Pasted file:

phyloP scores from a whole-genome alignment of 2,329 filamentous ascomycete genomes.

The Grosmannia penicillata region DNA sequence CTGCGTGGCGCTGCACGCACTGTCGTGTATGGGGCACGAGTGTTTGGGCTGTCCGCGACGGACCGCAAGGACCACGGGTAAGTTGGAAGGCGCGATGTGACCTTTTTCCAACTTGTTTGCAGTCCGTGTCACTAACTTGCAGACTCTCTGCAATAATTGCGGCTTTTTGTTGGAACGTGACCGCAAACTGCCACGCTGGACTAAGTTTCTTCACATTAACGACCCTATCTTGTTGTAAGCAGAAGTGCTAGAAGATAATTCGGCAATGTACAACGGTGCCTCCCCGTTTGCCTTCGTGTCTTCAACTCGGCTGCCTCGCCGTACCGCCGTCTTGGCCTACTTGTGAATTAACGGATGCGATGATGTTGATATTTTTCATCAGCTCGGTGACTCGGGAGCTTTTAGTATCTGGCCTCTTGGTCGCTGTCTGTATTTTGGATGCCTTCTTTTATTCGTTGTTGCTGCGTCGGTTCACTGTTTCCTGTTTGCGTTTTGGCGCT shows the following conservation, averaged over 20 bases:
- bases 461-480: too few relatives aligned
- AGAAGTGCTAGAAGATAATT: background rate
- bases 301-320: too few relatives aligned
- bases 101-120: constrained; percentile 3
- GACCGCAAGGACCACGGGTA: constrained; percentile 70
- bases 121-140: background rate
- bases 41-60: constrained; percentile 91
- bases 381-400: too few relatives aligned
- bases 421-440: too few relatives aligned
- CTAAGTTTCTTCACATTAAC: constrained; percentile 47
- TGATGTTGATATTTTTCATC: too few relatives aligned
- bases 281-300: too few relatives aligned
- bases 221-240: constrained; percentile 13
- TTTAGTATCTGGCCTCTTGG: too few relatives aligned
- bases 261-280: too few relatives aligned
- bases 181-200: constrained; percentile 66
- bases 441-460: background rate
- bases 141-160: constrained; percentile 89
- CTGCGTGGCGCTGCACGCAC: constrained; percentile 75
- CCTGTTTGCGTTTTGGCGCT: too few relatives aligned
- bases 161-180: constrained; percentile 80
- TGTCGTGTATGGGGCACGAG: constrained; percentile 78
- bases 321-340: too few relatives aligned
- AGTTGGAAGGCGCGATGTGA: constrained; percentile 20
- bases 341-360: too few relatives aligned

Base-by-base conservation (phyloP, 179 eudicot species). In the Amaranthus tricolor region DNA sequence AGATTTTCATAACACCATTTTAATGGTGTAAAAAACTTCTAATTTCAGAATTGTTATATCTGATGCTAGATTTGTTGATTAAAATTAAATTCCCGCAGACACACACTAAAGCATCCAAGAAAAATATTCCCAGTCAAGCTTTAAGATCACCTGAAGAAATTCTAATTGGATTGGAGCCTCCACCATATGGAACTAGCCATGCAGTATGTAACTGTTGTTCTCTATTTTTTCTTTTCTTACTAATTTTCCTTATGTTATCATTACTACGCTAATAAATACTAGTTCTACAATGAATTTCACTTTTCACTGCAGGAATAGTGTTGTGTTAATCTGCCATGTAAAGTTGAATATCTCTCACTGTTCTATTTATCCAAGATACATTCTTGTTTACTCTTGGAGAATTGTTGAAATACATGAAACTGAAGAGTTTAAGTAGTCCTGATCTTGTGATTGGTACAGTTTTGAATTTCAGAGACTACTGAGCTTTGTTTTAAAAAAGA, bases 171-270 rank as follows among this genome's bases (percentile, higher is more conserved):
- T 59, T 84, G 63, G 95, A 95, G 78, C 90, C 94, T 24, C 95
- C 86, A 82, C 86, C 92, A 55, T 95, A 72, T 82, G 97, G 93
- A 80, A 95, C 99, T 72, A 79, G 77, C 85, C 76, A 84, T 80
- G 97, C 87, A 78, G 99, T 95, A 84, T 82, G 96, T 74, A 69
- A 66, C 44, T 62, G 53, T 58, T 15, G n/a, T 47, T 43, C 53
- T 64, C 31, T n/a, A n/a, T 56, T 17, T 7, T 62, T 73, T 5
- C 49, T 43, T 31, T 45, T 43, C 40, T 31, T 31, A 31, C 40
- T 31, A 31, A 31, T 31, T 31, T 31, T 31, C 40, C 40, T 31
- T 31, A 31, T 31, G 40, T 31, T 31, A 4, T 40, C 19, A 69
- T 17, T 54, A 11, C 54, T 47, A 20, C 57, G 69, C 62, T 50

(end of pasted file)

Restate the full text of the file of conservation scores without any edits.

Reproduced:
phyloP scores from a whole-genome alignment of 2,329 filamentous ascomycete genomes.

The Grosmannia penicillata region DNA sequence CTGCGTGGCGCTGCACGCACTGTCGTGTATGGGGCACGAGTGTTTGGGCTGTCCGCGACGGACCGCAAGGACCACGGGTAAGTTGGAAGGCGCGATGTGACCTTTTTCCAACTTGTTTGCAGTCCGTGTCACTAACTTGCAGACTCTCTGCAATAATTGCGGCTTTTTGTTGGAACGTGACCGCAAACTGCCACGCTGGACTAAGTTTCTTCACATTAACGACCCTATCTTGTTGTAAGCAGAAGTGCTAGAAGATAATTCGGCAATGTACAACGGTGCCTCCCCGTTTGCCTTCGTGTCTTCAACTCGGCTGCCTCGCCGTACCGCCGTCTTGGCCTACTTGTGAATTAACGGATGCGATGATGTTGATATTTTTCATCAGCTCGGTGACTCGGGAGCTTTTAGTATCTGGCCTCTTGGTCGCTGTCTGTATTTTGGATGCCTTCTTTTATTCGTTGTTGCTGCGTCGGTTCACTGTTTCCTGTTTGCGTTTTGGCGCT shows the following conservation, averaged over 20 bases:
- bases 461-480: too few relatives aligned
- AGAAGTGCTAGAAGATAATT: background rate
- bases 301-320: too few relatives aligned
- bases 101-120: constrained; percentile 3
- GACCGCAAGGACCACGGGTA: constrained; percentile 70
- bases 121-140: background rate
- bases 41-60: constrained; percentile 91
- bases 381-400: too few relatives aligned
- bases 421-440: too few relatives aligned
- CTAAGTTTCTTCACATTAAC: constrained; percentile 47
- TGATGTTGATATTTTTCATC: too few relatives aligned
- bases 281-300: too few relatives aligned
- bases 221-240: constrained; percentile 13
- TTTAGTATCTGGCCTCTTGG: too few relatives aligned
- bases 261-280: too few relatives aligned
- bases 181-200: constrained; percentile 66
- bases 441-460: background rate
- bases 141-160: constrained; percentile 89
- CTGCGTGGCGCTGCACGCAC: constrained; percentile 75
- CCTGTTTGCGTTTTGGCGCT: too few relatives aligned
- bases 161-180: constrained; percentile 80
- TGTCGTGTATGGGGCACGAG: constrained; percentile 78
- bases 321-340: too few relatives aligned
- AGTTGGAAGGCGCGATGTGA: constrained; percentile 20
- bases 341-360: too few relatives aligned

Base-by-base conservation (phyloP, 179 eudicot species). In the Amaranthus tricolor region DNA sequence AGATTTTCATAACACCATTTTAATGGTGTAAAAAACTTCTAATTTCAGAATTGTTATATCTGATGCTAGATTTGTTGATTAAAATTAAATTCCCGCAGACACACACTAAAGCATCCAAGAAAAATATTCCCAGTCAAGCTTTAAGATCACCTGAAGAAATTCTAATTGGATTGGAGCCTCCACCATATGGAACTAGCCATGCAGTATGTAACTGTTGTTCTCTATTTTTTCTTTTCTTACTAATTTTCCTTATGTTATCATTACTACGCTAATAAATACTAGTTCTACAATGAATTTCACTTTTCACTGCAGGAATAGTGTTGTGTTAATCTGCCATGTAAAGTTGAATATCTCTCACTGTTCTATTTATCCAAGATACATTCTTGTTTACTCTTGGAGAATTGTTGAAATACATGAAACTGAAGAGTTTAAGTAGTCCTGATCTTGTGATTGGTACAGTTTTGAATTTCAGAGACTACTGAGCTTTGTTTTAAAAAAGA, bases 171-270 rank as follows among this genome's bases (percentile, higher is more conserved):
- T 59, T 84, G 63, G 95, A 95, G 78, C 90, C 94, T 24, C 95
- C 86, A 82, C 86, C 92, A 55, T 95, A 72, T 82, G 97, G 93
- A 80, A 95, C 99, T 72, A 79, G 77, C 85, C 76, A 84, T 80
- G 97, C 87, A 78, G 99, T 95, A 84, T 82, G 96, T 74, A 69
- A 66, C 44, T 62, G 53, T 58, T 15, G n/a, T 47, T 43, C 53
- T 64, C 31, T n/a, A n/a, T 56, T 17, T 7, T 62, T 73, T 5
- C 49, T 43, T 31, T 45, T 43, C 40, T 31, T 31, A 31, C 40
- T 31, A 31, A 31, T 31, T 31, T 31, T 31, C 40, C 40, T 31
- T 31, A 31, T 31, G 40, T 31, T 31, A 4, T 40, C 19, A 69
- T 17, T 54, A 11, C 54, T 47, A 20, C 57, G 69, C 62, T 50